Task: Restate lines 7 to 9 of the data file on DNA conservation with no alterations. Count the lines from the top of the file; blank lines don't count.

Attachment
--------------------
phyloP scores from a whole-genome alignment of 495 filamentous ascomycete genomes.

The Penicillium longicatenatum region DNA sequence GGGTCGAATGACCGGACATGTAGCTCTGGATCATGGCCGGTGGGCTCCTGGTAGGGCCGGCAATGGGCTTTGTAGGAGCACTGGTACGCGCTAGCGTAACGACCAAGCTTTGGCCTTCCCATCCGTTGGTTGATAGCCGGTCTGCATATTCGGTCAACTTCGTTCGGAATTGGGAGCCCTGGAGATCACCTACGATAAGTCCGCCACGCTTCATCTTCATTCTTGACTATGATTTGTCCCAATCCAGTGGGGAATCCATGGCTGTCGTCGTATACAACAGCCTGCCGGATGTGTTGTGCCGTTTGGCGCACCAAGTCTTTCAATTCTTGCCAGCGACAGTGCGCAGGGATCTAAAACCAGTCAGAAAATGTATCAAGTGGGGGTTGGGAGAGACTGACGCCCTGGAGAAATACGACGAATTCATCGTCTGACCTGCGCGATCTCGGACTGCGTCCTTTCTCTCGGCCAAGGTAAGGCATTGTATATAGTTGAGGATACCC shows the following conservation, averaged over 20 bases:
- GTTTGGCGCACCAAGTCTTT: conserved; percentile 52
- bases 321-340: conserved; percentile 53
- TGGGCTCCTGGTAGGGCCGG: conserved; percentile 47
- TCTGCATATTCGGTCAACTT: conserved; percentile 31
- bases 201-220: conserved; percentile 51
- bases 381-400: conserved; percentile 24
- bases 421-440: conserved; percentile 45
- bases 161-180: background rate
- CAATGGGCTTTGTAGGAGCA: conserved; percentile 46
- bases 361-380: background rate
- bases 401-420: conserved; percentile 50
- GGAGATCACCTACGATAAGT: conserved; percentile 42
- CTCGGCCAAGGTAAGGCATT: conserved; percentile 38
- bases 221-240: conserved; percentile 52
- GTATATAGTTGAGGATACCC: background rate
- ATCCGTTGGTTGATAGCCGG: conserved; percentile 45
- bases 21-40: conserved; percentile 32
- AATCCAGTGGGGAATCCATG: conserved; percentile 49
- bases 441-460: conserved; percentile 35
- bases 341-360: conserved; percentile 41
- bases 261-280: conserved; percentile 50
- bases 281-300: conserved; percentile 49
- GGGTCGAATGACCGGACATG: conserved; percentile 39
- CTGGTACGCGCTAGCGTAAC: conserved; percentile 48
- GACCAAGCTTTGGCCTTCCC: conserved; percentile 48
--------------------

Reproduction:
- bases 201-220: conserved; percentile 51
- bases 381-400: conserved; percentile 24
- bases 421-440: conserved; percentile 45